AUSTIN (KXAN) — Too many American children go hungry — and lawmakers want to know more about how states are implementing child nutrition programs, including school lunches.
Senators are holding a hearing Wednesday to figure out how to spend that money — which programs belong on the menu and which belong in the trash.
Kansas Republican Senator Pat Roberts says a child’s success in the classroom starts at the lunch table, saying:
“School food service directors are constantly stretching every dollar to provide nutrituous, affordable meals to their students.”
But those healthy meals come at a price.
Programs to feed children cost $30 billion in tax dollars each year.
The Healthy Hunger-Free Kids Act expired in 2010, but Congress has continued to fudn the federal school meal programs one year at a time. And this year is no different.
Congress must decide which programs should stay on the menu — including the program that reimburses schools for serving milk to children who don’t have access to the school meal programs.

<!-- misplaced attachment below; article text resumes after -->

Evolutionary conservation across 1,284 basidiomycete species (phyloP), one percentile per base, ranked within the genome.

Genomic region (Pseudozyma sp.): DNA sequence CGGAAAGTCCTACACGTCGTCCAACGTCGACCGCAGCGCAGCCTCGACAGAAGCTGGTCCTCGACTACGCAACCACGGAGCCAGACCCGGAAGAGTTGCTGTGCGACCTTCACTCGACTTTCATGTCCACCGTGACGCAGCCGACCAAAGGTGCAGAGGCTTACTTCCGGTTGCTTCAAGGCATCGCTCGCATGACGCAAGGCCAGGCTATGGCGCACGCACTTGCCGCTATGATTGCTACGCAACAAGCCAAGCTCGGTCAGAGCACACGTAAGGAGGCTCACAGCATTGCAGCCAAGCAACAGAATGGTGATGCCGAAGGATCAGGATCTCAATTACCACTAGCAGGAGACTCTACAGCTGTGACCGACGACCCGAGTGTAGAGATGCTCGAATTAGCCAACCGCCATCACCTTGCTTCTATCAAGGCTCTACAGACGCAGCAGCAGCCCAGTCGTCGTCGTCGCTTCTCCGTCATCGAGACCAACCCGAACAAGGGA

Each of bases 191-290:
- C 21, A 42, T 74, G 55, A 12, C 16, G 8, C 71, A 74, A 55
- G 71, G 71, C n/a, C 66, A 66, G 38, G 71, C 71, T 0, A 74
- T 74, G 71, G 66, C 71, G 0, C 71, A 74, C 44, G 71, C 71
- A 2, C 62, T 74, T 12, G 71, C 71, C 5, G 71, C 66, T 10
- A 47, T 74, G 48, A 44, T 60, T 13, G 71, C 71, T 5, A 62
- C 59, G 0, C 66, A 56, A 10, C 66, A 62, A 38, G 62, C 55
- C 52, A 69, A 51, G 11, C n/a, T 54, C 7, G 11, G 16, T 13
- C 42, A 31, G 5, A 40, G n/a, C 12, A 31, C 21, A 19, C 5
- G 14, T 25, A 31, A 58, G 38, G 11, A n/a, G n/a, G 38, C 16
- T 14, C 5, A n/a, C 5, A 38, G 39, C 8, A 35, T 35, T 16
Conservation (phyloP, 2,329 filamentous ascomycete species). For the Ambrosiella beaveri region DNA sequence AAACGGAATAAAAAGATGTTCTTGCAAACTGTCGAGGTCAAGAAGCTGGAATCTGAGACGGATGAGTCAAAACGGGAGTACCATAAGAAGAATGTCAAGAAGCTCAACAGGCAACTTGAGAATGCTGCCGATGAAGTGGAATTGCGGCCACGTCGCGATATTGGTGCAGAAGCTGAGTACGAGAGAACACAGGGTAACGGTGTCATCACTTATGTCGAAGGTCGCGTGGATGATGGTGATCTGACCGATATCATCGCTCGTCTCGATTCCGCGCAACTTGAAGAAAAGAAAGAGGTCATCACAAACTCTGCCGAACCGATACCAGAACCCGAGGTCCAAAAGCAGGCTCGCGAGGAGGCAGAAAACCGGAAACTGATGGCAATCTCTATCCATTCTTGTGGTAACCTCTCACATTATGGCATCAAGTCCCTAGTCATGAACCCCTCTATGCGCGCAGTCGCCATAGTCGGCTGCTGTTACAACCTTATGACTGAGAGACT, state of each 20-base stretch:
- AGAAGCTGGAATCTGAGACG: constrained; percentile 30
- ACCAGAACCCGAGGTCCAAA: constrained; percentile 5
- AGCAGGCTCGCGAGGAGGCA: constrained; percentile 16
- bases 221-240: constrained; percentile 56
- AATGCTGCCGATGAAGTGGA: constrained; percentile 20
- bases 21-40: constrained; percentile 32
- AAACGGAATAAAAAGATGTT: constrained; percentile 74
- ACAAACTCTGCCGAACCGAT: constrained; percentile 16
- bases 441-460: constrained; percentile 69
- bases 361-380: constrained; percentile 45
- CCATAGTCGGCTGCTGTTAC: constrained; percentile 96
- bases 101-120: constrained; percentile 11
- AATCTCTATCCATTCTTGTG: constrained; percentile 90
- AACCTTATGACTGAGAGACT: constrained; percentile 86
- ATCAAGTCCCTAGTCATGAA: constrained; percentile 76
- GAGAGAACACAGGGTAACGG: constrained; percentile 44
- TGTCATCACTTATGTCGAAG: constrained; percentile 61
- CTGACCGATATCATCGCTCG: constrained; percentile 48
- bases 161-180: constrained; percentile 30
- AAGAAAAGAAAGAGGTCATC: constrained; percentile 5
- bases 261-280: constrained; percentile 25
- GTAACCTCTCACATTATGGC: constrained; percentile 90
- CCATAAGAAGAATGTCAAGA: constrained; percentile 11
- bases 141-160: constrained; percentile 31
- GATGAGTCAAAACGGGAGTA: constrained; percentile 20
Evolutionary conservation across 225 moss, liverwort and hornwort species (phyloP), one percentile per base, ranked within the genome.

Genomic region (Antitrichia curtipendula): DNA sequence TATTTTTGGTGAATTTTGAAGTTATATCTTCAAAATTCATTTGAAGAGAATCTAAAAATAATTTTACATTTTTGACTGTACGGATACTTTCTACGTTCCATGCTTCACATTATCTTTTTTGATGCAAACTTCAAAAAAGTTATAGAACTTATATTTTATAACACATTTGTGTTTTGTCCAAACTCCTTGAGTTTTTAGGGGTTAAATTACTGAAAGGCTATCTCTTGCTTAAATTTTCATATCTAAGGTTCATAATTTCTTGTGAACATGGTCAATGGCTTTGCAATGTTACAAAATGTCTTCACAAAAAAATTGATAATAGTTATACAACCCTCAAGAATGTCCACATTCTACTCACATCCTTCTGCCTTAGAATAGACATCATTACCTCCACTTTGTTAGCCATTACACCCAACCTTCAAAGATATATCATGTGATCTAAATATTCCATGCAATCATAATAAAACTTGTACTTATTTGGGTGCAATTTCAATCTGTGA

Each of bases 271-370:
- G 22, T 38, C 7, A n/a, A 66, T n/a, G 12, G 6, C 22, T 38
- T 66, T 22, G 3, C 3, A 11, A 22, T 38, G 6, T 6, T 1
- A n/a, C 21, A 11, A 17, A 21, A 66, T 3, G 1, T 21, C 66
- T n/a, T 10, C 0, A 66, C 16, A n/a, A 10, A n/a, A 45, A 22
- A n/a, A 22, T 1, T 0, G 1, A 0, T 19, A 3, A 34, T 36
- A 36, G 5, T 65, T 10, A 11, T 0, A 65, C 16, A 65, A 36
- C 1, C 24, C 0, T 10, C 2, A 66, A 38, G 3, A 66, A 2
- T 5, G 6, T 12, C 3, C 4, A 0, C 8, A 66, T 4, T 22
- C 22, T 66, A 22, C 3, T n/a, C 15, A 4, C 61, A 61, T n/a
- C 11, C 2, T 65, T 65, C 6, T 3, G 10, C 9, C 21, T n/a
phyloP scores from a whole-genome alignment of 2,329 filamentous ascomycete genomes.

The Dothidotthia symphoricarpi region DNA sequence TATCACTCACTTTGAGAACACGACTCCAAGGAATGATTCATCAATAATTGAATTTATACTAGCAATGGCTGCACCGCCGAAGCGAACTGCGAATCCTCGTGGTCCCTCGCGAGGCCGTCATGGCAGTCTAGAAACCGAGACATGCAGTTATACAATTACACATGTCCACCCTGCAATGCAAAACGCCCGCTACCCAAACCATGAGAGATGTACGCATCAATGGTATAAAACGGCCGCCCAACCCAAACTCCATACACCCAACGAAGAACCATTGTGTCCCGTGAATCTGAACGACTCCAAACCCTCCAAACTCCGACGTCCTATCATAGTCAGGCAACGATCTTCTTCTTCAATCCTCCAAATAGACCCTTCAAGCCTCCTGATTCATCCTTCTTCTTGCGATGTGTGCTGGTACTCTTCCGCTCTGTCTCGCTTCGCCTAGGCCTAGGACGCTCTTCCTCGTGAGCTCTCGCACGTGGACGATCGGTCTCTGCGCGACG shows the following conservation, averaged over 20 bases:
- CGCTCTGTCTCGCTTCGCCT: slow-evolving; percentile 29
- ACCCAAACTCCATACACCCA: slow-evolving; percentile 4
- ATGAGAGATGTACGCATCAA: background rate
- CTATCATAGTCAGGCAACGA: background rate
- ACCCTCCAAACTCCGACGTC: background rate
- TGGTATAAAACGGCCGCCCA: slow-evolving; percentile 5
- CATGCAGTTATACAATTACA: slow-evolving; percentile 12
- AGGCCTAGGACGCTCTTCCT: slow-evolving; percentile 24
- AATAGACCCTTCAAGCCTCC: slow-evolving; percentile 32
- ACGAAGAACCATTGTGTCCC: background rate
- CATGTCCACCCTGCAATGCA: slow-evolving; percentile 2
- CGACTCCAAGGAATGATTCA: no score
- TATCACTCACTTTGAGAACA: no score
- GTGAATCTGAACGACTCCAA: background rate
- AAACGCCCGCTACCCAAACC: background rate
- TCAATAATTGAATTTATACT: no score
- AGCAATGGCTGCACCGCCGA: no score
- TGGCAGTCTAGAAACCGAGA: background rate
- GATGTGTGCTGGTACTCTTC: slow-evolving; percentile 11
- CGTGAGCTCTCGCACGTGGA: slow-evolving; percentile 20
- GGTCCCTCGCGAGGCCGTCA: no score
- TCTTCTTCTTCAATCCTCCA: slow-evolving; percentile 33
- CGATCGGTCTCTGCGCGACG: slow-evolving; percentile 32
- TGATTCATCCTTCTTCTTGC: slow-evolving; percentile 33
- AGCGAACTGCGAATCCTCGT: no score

According to Democratic Congresswoman Debbie Stabenow, there are over 12 million children in the U.S. who do not have neough to eat. In a hearing of the Committee on Agriculture, Nurtrition and Forestry, Stabenow said:
“This is a crisis of both child health and child hunger. We need to address this crisis by improving access to nutritious food, so our kids get healthier – not hungrier. Our children need healthy lunch options – and they also need wholesome breakfasts and after-school snacks. And we know hunger doesn’t take a break when school is out for the summer. Whether it’s a summer meals program at the YMCA to help prevent the summer learning slide, or a “Veggie Van” driving out to a rural community to ensure children have healthy meals in July – we need to do better.”